So, yes, teaching is unique, and it requires educators to be multi-faceted and multi-talented. It is my strong belief that very few professions demand what is required of teachers in the public sector. The demands are not necessarily bad, but they are indications of the complex nature of the teaching profession. Those who are cut out for this unique profession are called, often naturally skilled or highly and thoroughly trained, and committed to success. And, no, not everyone is cut out for a career in the most challenging occupation on the planet. It also requires an awareness of self. And, it is not for the weary. No, not everyone can do what teachers do. Join the movement - The Teachers Movement and make a difference.

Dr. Graysen Walles
Author, Reasons to Keep Teaching: The Greatest Career on the Planet

Article Source: Teaching - Seven Uniquenesses of the Teaching Profession

Wednesday, November 20, 2013

HR for Principals: FMLA

WWII: Infirmary, Franklin Square House

The Family and Medical Leave Act (FMLA) is a federal law designed to protect an employee’s job while they are out under certain covered circumstances.  The act entitles employees up to 12 weeks (26 weeks in some cases) of unpaid protected leave.  To be covered the employee must have worked for the employer for the 12 months (does not have to be consecutive) and worked at least 1250 hours during those 12 months. The leave can be consecutive or intermittent.

Employees can take FMLA leave for a variety of reasons including: birth or adoption of a child, care for an immediate family member who has a serious illness, for the employee’s own serious health condition, or for a qualifying exigency regarding military call-up.  If they leave is to care for an injured service member the authorized time of leave is 26 weeks.  

In most school districts the employee will apply for leave through the department of human resources, though you may be required to sign a form acknowledging that the leave will be taken. Once approved HR will typically notify the building principal via memo.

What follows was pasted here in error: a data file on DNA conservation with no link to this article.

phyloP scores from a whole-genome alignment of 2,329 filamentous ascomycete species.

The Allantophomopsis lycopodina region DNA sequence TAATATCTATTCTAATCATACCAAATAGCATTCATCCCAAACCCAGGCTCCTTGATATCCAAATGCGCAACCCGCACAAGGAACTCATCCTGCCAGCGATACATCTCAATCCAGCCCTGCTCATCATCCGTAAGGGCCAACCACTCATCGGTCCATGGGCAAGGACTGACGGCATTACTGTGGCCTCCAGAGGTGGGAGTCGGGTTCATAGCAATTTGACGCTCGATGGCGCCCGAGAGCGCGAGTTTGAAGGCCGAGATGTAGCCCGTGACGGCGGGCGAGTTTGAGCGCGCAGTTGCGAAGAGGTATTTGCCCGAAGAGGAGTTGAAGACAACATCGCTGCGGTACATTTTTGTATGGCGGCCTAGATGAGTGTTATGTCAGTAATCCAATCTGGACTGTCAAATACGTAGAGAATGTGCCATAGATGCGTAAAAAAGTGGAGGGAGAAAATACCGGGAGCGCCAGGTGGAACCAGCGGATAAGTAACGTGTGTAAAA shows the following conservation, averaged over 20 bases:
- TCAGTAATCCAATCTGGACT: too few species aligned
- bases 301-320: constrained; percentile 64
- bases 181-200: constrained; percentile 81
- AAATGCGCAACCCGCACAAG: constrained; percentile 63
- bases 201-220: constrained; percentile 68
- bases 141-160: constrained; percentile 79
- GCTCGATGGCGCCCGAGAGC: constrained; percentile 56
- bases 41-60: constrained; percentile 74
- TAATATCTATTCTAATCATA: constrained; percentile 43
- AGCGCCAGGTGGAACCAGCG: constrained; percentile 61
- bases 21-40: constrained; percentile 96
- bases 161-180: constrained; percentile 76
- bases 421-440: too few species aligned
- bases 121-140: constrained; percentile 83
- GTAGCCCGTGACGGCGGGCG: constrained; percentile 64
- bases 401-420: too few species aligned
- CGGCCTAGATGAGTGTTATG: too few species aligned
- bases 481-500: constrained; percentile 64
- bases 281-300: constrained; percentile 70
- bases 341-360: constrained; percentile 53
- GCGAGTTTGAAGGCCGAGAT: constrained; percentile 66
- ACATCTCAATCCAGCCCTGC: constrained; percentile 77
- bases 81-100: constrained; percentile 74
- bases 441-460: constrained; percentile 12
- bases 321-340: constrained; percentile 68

I get a lot of questions from principals regarding teachers on FMLA leave.  One of the most frequent is, “Can I make the teacher submit lesson plans or grade papers while they are out?”  The answer is always “no!”  On leave means on leave.  

Another frequent question has to do with the teacher returning to work and goes like this, “Ms. Smith has missed a lot of work, can I mark them down on their evaluation this year?” Again the answer is “no.”  The leave is protected for a reason, if you take any action against an employee simply because they took FMLA leave you could be guilty of retaliation and lose big time in court.  It is possible to discipline and employee on FMLA leave but it is a confusing process and you should consult with your HR department before doing so.

I know it can be difficult to deal with employees, especially teachers, who are on FMLA leave but it’s a good practice to just wish those employees a speedy recovery and welcome them back when they return.  I advise principals to never ask about an employee’s medical condition.  That’s what we’re in HR for.